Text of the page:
The Portland State University study also found that cyclists who were people of colour were more likely to be hit by a car than white cyclists. The dangers of cycling in London were highlighted last October by a Business Insider reporter and cyclist who filmed his commute in the city for a month.

Val Shawcross, London’s Deputy Mayor for Transport stated, ”We know that one of the reasons that people don’t cycle is the perception that it’s unsafe. That’s why we’re pushing ahead with the next phase of segregated Cycle Superhighways in inner and outer London, investing more in Quietways, and improving some of London’s most dangerous junctions.”

Steinbach says while increasing infrastructure is a “necessary precursor, in of itself it won’t shift the culture”, And Dr Rachel Aldred, a reader at the University of Westminster in transport, also questions whether the “infrastructure we are building are serving areas where all of our diverse communities live?”

Santander cyles – or, as they’re more affectionally known by Londoners, Boris Bikes – are funded by London’s boroughs themselves, which meant they were present in wealthier suburbs, such as Hammersmith, several years ago, while the city’s more deprived areas had to wait until recently, as is the case in Brixton, or are still yet to receive them.

TfL points to its TfL Cycling Grants London programme, which has funded groups encouraging ethnic minorities to take up the sport – yet London’s cycling culture continues to be the province of the young, healthy, socially conscious urbanite with a disposable income. 

Steinbach says in the nine years since she conducted her research, little has changed in this cycling culture. Until cycling becomes more representative of London’s population, can we ever really call London’s cycling boom a success?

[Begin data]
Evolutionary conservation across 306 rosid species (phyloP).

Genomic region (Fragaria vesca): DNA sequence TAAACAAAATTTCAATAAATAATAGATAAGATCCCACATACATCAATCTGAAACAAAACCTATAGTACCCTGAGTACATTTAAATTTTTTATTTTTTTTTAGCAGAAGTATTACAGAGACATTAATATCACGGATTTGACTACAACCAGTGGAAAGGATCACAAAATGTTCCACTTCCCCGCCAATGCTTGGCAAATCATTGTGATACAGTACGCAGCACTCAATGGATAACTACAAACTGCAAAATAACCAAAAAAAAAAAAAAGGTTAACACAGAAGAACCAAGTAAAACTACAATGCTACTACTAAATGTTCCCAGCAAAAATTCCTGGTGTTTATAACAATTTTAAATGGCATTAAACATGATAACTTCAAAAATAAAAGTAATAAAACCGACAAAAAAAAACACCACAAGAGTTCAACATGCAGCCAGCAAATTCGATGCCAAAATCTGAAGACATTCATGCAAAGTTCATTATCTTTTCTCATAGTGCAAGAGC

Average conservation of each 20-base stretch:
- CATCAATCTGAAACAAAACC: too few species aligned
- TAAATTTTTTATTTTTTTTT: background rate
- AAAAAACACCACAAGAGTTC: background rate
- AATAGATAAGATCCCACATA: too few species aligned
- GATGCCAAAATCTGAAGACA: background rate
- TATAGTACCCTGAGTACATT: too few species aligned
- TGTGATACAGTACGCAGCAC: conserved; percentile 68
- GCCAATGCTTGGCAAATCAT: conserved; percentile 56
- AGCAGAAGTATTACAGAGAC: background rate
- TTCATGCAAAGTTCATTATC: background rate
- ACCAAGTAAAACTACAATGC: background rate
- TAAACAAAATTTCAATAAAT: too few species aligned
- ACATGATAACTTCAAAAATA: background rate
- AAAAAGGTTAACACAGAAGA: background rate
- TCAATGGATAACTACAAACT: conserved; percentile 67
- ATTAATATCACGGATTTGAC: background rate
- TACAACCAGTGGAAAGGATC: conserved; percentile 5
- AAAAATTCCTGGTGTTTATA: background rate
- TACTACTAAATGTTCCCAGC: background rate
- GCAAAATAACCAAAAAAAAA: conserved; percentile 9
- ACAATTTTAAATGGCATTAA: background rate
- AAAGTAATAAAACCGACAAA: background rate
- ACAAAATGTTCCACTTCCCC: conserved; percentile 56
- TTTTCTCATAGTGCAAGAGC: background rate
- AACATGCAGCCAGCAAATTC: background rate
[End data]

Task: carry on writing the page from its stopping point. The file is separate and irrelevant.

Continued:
This article previously appeared on our sister title, the New Statesman.

 
 
 
 

What can other cities learn about water shortages from Cape Town’s narrow escape from ‘Day Zero’?

Cape town. Image: Pixabay/creative commons.

Cape Town was set to run dry on 12 April, leaving its 3.7m residents without tap water.

“Day Zero” was narrowly averted through drastic cuts in municipal water consumption and last-minute transfers from the agricultural sector. But the process was painful and inequitable, spurring much controversy.

The city managed to stave off “Day Zero,” but does that mean Cape Town’s water system is resilient?

We think not.

This may well foreshadow trouble beyond Cape Town. Cities across the Northern Hemisphere, including in Canada, are well into another summer season that has already brought record-setting heat, drought and flooding from increased run-off.

Water crises are not just about scarcity

Water scarcity crises are most often a result of mismanagement rather than of absolute declines in physical water supplies.

In Cape Town, lower than average rainfall tipped the scales towards a “crisis,” but the situation was worsened by slow and inadequate governance responses. Setting aside debates around whose responsibility it was to act and when, the bigger issue, in our view, was the persistence of outdated ways of thinking about “uncertainty” in the water system.

As the drought worsened in 2016, the City of Cape Town’s water managers remained confident in the system’s ability to withstand the drought. High-level engineers and managers viewed Cape Town’s water system as uniquely positioned to handle severe drought in part because of the vaunted success of their ongoing Water Demand Management strategies.